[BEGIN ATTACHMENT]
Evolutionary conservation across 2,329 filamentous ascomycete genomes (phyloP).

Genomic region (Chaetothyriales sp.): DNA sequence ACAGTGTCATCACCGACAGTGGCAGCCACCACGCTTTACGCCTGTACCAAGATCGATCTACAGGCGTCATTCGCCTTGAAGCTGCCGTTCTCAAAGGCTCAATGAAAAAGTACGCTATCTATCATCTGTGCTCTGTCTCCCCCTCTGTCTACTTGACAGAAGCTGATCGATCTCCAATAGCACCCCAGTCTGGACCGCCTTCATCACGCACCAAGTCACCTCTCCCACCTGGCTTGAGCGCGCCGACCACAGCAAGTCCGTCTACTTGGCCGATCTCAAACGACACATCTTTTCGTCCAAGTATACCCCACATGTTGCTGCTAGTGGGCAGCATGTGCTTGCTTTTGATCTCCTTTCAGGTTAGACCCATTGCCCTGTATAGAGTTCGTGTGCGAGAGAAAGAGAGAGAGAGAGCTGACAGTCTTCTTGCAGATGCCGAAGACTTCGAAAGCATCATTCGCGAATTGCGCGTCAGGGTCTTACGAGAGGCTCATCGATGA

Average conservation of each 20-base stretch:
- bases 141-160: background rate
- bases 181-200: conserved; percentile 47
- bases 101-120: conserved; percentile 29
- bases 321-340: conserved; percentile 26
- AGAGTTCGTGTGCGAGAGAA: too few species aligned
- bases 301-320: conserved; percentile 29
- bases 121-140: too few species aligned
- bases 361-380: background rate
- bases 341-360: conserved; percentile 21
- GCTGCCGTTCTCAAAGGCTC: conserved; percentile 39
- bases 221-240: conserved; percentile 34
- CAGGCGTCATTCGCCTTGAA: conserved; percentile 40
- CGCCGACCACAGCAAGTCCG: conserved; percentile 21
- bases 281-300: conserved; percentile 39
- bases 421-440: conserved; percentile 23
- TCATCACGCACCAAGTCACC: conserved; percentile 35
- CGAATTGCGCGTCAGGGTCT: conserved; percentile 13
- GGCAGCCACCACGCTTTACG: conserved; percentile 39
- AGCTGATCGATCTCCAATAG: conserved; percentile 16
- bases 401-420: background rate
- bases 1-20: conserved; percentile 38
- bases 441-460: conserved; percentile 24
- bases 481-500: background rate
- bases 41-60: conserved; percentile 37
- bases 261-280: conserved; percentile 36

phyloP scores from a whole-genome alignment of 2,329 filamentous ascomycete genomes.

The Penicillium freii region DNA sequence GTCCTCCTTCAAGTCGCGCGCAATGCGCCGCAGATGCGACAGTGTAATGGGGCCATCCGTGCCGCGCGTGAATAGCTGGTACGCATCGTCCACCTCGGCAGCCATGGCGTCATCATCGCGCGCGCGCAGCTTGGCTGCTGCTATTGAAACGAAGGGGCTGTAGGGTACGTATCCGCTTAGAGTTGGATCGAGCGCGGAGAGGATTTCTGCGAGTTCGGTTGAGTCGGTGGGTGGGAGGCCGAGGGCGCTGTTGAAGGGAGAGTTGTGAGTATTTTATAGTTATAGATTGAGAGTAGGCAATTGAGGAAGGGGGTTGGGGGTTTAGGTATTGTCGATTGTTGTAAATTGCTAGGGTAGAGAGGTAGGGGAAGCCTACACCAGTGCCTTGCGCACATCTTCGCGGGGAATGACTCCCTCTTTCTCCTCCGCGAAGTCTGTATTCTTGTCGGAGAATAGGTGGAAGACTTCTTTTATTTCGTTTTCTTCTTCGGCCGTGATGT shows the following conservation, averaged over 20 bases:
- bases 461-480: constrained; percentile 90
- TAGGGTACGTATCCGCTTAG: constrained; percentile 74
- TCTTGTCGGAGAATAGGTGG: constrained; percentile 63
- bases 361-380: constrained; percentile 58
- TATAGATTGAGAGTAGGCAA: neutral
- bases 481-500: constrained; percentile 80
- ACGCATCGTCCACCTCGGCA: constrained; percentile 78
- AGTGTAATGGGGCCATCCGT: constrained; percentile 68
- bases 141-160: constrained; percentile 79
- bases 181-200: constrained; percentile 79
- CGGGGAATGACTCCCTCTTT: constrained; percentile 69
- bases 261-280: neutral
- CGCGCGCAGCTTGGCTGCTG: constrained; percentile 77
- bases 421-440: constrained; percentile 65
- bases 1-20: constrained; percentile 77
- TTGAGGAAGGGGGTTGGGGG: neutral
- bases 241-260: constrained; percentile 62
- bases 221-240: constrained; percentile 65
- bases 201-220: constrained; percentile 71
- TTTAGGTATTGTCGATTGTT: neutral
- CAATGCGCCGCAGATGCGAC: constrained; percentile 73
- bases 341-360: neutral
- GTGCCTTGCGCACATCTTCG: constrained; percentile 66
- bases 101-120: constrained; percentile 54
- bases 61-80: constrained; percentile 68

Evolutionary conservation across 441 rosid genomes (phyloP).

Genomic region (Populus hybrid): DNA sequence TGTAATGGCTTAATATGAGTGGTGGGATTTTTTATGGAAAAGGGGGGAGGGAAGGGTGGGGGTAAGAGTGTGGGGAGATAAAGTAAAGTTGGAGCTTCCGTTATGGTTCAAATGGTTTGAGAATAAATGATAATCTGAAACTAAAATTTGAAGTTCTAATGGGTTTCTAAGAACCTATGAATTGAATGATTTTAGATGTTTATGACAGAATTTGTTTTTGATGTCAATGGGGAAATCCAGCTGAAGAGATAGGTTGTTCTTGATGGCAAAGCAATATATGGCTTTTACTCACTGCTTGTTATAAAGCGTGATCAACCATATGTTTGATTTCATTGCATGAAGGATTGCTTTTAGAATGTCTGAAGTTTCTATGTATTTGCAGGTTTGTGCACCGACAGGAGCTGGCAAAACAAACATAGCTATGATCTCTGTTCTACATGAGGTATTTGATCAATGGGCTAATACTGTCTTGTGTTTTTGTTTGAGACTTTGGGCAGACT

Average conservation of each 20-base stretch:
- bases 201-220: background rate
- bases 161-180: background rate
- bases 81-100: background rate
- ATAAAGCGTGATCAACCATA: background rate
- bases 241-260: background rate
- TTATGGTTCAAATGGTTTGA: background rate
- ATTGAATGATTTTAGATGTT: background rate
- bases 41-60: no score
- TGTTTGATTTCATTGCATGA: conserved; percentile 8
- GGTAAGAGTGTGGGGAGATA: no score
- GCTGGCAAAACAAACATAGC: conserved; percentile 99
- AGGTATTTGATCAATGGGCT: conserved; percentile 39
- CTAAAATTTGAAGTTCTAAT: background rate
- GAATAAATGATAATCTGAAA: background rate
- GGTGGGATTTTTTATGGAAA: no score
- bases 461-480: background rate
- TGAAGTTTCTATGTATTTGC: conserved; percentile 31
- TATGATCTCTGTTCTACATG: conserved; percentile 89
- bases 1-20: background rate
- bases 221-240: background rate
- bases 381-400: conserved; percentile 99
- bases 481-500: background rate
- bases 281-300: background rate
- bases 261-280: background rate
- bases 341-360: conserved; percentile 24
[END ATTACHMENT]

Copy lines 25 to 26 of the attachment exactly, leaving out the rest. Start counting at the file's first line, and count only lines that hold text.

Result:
- bases 441-460: conserved; percentile 24
- bases 481-500: background rate